Early childhood education and care

The “Meet the Education 2030 Data” series explains the global and thematic indicators that will be used to monitor Sustainable Development Goal 4 (SDG 4) and the Education 2030 targets. It offers a starting point for readers interested in more in-depth information. The UIS will add new indicator briefs as information becomes available.

The inclusion of early childhood development in Sustainable Development Goal 4 (SDG 4), as Target 4.2, recognises the tremendous potential of early childhood to set the foundation for lifelong learning and well-being.

From conception through early childhood, a nurturing and stimulating environment offering structured opportunities to learn and play can have a profound influence on neurological development and improve the chances that children will complete school, experience good physical and mental health, and contribute positively to society.

Specifically, this target urges countries to ensure by 2030 “that all girls and boys have access to quality early childhood development, care and pre-primary education so that they are ready for primary education”.

From a monitoring perspective, Target 4.2 is intended to capture a child’s development before the start of primary school, with a global measure to index the percentage of children who are “developmentally on track”. But there are major challenges to meeting and measuring this target on a global scale.

The is no consensus on what it means to be “developmentally on track” because this is in part driven by a child’s culture and context. Eventually, this aspect of the target will be captured by Indicator 4.2.1, which is currently under development. It will measure the percentage of children under 5 years of age experiencing positive and stimulating home learning environments. It will include data on health, nutrition and child poverty.

The second indicator -- 4.2.2 -- is more straightforward. It measures participation in organized learning (one year before the official primary entry age) and has just been published for the first time by the UIS.

This indicator, which is disaggregated by sex, reflects the percentage of children who have taken part in formal pre-school learning activities the year before the official entrance age to primary school. It is expressed as a percentage of the population at the intended age one year before entry into primary education. The indicator is adjusted to take into account children of pre-primary age who have already been enrolled in primary school.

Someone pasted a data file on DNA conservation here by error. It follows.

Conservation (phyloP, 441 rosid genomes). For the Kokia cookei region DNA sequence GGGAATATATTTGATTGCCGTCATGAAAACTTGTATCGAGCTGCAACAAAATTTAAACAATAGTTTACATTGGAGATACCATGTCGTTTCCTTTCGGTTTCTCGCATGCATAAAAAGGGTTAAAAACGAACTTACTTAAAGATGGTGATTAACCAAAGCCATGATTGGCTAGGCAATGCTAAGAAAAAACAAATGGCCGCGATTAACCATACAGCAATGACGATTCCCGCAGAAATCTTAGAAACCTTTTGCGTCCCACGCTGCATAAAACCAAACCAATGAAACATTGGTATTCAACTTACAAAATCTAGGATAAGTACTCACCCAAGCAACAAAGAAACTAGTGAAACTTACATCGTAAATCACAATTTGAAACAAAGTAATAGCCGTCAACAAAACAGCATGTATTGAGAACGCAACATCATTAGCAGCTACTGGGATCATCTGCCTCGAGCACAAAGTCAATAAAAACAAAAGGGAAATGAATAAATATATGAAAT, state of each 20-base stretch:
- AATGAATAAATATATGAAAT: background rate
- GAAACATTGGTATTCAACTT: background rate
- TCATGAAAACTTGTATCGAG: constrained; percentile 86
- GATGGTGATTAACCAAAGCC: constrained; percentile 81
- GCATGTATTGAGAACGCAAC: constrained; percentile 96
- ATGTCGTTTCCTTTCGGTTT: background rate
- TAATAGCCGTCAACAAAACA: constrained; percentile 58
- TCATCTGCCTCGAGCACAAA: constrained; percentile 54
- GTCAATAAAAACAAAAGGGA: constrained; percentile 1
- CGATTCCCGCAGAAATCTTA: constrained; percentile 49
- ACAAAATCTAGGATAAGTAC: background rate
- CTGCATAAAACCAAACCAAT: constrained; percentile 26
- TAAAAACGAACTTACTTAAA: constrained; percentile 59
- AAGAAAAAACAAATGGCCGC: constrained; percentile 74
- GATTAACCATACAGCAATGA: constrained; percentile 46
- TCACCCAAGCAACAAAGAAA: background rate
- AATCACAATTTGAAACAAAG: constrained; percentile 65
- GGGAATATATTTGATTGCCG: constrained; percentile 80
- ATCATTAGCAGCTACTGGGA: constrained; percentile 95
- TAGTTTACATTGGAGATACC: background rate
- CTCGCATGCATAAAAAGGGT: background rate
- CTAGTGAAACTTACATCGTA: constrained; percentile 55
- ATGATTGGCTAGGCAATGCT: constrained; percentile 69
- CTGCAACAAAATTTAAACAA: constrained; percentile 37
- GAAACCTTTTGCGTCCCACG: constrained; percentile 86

Given the well-documented benefits, it is perhaps no surprise that enrolment in pre-school has been rising. The maps below illustrate the progress countries have made in providing early childhood care and education in the past few years. A growing number of countries, especially in Latin America, now consider at least one year of pre-primary school as part of their compulsory education system.

Still, many countries are struggling to provide pre-school through their public education systems. This can help explain why administrative data are sparse. Household survey data suggest that families with the means to pay pre-school fees enrol their children in private institutions where participation is also rising. In some countries children may also have access to informal community-based centres, which are often not reflected in the data due to weak regulation of the sector.

Some limitations are worth noting. Indicator 4.2.2 measures the percentage of children who are exposed to organized learning but not the intensity of the programme, which limits the ability to draw conclusions on the extent to which children are well-prepared for schooling. Many learning programmes in the early years are offered part-time, but this can vary, which means exposure to learning environments outside the home will vary in intensity. More work is needed to ensure that the definition of learning programmes is understood and that time spent in programmes is better recorded.

Finding common ground on the measurement of early childhood care and education will require building political consensus but also new tools, training and support for countries facing a host of measurement challenges emerging from the Education 2030 agenda.

Inevitably, countries will choose different paths forward to measure early childhood development, based on their own context and experience. Thanks to the work it is doing on proficiency in reading and mathematics (Indicator 4.1.1) – another context-sensitive field – the UIS is well-placed to guide the dialogue on the measurement and implementation of these indicators as part of its mandate to support the achievement of SDG 4. 

Data sources

Administrative data from schools and other centres of organized learning or from household surveys on enrolment by single year of age in early learning programmes; population censuses and surveys for population estimates by single year of age (if using administrative data on enrolment); administrative data from ministries of education on the official entrance age to primary education.

Data required to calculate this indicator: Number of children participating in organized learning activities by single year of age; population estimates by single year of age (if using administrative data); and data on the official entrance age to primary education.

Methodology

PROL0,AG(a-1) = E0,AG(a-1)
                              SAPAG(a-1)
where:
PROL0,AG(a-1) = participation rate in organized learning one year before the official entry age a to primary education
E0,AG(a-1) = Number of children aged one year before the official entry age a to primary education who are enrolled in pre-primary or primary education.
SAPAG(a-1) = school-age population one year before the official entry age a to primary education.

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